You Can Call Me 'Dot Com' for Short…

You Can Call Me 'Dot Com' for Short…

Petitioner, a reputed marijuana advocate, operates a medical marijuana dispensary that he claims is lawful under the Compassionate Use Act of 1996. Petitioner also operates a Web site, NJweedman.com, which discusses his efforts to legalize marijuana. Petitioner filed an application to legally change his personal name to the Web site's name, including the ".com." The trial court denied the request, and the petitioner filed an appeal.

First, The court of appeal determined that pursuant to Cal. Code Civ. Proc. § 1278, the trial court had the discretion to deny petitioner's request for a name change. The court of appeal stated that petitioner might lose the use of his Web site by failing to make periodic registration payments or by breaching the registration agreement. Because the Web site could be registered to someone else holding future proprietary interests in the Web site name, the court of appeal reasoned that it would result in confusion if petitioner held the same personal name as someone else's Web site.

Second, the court of appeal found that the name change could associate petitioner's new, personal name with the Web site's advice that individuals violate the law. The Web site encourages jury nullification for certain criminal drug charges pending against the petitioner. In addition, the Web site includes instructions for growing marijuana and passing drug tests. The court held that a name change should not have the consequence of encouraging or advising individuals to violate any laws.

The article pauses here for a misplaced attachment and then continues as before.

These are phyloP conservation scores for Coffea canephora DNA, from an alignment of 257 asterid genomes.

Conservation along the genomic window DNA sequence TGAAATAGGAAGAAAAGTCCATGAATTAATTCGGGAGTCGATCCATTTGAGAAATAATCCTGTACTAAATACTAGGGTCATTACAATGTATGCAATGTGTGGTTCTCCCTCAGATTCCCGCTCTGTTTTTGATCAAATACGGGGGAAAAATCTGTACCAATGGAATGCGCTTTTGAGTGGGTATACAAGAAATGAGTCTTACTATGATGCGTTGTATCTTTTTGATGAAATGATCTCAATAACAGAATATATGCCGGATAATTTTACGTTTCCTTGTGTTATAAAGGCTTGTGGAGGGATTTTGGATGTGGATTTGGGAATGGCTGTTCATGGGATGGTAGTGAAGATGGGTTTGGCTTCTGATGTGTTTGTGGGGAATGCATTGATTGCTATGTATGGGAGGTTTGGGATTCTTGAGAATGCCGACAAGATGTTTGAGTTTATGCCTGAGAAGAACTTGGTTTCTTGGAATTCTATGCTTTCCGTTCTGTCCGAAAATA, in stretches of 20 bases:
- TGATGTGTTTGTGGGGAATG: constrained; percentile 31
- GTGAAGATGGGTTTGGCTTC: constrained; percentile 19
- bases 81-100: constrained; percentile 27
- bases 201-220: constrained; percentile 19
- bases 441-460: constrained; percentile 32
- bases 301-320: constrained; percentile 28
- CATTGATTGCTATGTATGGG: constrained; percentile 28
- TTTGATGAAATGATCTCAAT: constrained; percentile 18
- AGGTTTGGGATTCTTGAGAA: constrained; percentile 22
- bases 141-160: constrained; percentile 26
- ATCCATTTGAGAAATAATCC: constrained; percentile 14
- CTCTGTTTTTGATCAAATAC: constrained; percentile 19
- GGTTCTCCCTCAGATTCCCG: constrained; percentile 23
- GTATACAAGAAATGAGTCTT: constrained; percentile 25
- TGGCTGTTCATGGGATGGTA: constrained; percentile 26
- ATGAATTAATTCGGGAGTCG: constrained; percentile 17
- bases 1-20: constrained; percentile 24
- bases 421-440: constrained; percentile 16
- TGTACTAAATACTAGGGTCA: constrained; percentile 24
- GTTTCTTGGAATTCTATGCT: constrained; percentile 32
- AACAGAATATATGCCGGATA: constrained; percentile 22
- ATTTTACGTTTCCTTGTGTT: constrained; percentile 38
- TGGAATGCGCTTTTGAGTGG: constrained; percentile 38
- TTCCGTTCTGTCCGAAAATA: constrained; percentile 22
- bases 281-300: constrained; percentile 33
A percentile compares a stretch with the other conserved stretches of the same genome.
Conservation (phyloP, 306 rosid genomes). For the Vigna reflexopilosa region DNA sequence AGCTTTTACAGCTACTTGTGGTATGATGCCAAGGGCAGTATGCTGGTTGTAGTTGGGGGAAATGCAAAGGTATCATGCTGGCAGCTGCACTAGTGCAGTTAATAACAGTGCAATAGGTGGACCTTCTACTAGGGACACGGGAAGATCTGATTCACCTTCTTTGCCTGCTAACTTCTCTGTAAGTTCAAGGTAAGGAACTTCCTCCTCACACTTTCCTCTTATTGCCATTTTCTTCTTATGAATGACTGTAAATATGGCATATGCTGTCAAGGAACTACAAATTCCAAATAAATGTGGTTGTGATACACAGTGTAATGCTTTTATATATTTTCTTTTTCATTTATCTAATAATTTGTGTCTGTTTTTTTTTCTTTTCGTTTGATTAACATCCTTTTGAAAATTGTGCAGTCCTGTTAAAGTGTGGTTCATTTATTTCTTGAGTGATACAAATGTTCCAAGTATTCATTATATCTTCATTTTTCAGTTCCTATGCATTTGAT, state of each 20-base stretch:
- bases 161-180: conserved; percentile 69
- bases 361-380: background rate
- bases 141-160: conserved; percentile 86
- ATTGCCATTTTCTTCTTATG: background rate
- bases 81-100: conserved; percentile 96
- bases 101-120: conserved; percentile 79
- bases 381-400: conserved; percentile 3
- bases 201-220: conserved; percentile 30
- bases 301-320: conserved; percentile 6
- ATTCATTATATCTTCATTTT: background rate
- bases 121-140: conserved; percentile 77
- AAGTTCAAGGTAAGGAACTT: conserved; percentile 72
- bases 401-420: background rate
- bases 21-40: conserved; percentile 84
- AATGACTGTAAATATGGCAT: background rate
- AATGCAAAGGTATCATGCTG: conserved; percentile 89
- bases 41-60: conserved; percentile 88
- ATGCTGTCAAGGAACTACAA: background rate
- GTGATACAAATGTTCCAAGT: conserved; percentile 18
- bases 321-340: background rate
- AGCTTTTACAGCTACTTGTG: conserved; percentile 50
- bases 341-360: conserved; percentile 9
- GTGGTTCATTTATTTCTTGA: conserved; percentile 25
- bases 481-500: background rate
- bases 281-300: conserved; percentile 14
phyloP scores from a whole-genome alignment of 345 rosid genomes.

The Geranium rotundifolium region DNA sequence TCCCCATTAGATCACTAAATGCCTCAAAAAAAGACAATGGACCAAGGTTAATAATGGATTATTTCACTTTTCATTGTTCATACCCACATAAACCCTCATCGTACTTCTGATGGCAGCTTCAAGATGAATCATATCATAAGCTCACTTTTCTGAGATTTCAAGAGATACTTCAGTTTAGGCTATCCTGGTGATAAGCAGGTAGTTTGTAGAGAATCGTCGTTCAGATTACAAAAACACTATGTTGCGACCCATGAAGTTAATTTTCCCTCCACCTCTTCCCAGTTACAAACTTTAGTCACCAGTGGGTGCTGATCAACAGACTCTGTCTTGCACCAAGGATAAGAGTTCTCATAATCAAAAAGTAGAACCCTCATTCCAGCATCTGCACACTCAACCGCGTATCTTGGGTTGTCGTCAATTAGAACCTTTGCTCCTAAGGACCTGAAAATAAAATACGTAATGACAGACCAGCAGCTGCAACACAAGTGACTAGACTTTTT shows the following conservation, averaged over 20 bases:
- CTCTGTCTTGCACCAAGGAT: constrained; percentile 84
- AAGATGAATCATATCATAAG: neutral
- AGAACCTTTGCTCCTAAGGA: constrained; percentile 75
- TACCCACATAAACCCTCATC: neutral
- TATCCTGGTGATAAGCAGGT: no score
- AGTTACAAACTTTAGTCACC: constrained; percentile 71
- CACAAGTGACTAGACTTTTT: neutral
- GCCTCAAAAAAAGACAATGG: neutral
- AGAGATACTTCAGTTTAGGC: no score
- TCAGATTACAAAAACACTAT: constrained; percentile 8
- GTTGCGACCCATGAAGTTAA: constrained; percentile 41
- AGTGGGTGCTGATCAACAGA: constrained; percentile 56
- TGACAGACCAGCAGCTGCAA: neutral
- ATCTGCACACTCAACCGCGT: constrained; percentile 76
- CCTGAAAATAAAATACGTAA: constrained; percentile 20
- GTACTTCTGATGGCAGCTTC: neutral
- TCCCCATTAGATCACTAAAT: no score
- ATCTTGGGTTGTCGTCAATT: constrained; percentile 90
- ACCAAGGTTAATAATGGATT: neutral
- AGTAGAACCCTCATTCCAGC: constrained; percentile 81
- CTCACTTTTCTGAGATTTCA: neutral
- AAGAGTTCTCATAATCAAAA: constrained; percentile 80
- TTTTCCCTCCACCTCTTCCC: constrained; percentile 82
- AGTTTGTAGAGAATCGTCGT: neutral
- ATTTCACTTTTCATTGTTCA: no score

Finally, the court of appeal determined that the trial court properly denied the petition as a matter of comity. Specifically, petitioner claimed New Jersey as his home state, and the state of New Jersey previously had denied petitioner's request for the same name change. Therefore, the court of appeal found that the state of California should not grant the petitioner relief that his home state of New Jersey previously had considered and denied. The trial court's judgment was affirmed by the court of appeal.

Lexis.com subscribers can access the Lexis enhanced version of the In re Robert Edward Forchion, Jr., for Change of Name, 2011 Cal. App. LEXIS 1144, decision with summary, headnotes, and Shepard's.

Non subscribers can access the free unenhanced version of the In re Robert Edward Forchion, Jr., for Change of Name, 2011 Cal. App. LEXIS 1144, decision available from lexisONE Free Case law.

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